ORLANDO, Fla. – Andrew and Michael were among the strongest hurricanes to have ever hit the U.S., but they were also among the storms that gave people the shortest notice.
Ken Graham, director of the National Hurricane Center, said Tuesday that short-fuse storms seem to be pretty typical for the worst hurricanes on record.
"If you really look at all the biggest hurricanes, those that are 150 mph or greater in the last hundred years, they were all tropical storms or less … three days out," Graham told FOX Weather hurricane specialist Bryan Norcross at the National Hurricane Conference held in Orlando, Florida, this week. "All the big ones are three days out."
Graham said that means people need to be able to execute their hurricane safety plan in a much shorter amount of time than most people typically believe they have.
Jamie Rhome, deputy director of the National Hurricane Center, said storms that develop much closer to coasts are becoming more common.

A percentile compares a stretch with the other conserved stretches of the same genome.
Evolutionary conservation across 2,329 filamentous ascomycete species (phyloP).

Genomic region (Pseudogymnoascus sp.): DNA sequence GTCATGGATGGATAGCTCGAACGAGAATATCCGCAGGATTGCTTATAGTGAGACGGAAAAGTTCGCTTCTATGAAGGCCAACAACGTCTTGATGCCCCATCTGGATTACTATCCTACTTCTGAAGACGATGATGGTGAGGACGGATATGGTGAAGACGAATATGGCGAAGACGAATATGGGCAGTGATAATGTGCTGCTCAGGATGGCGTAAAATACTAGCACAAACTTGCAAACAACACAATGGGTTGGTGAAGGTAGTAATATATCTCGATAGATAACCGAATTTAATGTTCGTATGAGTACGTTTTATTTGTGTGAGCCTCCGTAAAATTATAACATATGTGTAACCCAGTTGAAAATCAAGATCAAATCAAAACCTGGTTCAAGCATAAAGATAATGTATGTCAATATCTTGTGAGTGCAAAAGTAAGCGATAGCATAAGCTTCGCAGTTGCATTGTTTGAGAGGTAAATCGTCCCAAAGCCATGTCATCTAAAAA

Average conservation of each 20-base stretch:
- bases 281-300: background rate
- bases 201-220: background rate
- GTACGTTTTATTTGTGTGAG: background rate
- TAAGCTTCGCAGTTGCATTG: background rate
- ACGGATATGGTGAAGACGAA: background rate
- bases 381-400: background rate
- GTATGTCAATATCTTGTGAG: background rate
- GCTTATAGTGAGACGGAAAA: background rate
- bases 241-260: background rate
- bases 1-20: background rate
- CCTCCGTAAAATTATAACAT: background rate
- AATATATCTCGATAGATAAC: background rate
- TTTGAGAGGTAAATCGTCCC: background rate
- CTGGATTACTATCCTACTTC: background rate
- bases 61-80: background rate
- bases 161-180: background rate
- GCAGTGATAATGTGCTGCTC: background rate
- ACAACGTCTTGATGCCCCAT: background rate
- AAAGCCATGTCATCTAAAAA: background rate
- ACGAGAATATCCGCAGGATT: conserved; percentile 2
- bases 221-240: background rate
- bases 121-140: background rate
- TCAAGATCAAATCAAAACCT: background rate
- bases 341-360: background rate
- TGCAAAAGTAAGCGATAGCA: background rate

"There’s this misconception in ‘hurricaneland’ that we have two weeks – hurricanes form over Africa and they just lumber … across the Atlantic and you’ve got ample time to sit, think and prepare," Rhome told FOX Weather meteorologist Craig Herrera at the conference. "Increasingly, we’re seeing more and more storms form right at the coastline."
Rhome said that in some cases it means people will only get a couple of days’ notice of the approaching cyclone.
He said this means people need to have their disaster plans and kits in place long before a storm begins to threaten their homes.
The Federal Emergency Management Agency recommends people have enough food, water and critical supplies to last them for at least three days.
"On any given day, can you sustain yourself for three days?" Rhome asked.
People who live in hurricane-prone areas should also review their evacuation plan and ensure they have the appropriate insurance in place before the season begins.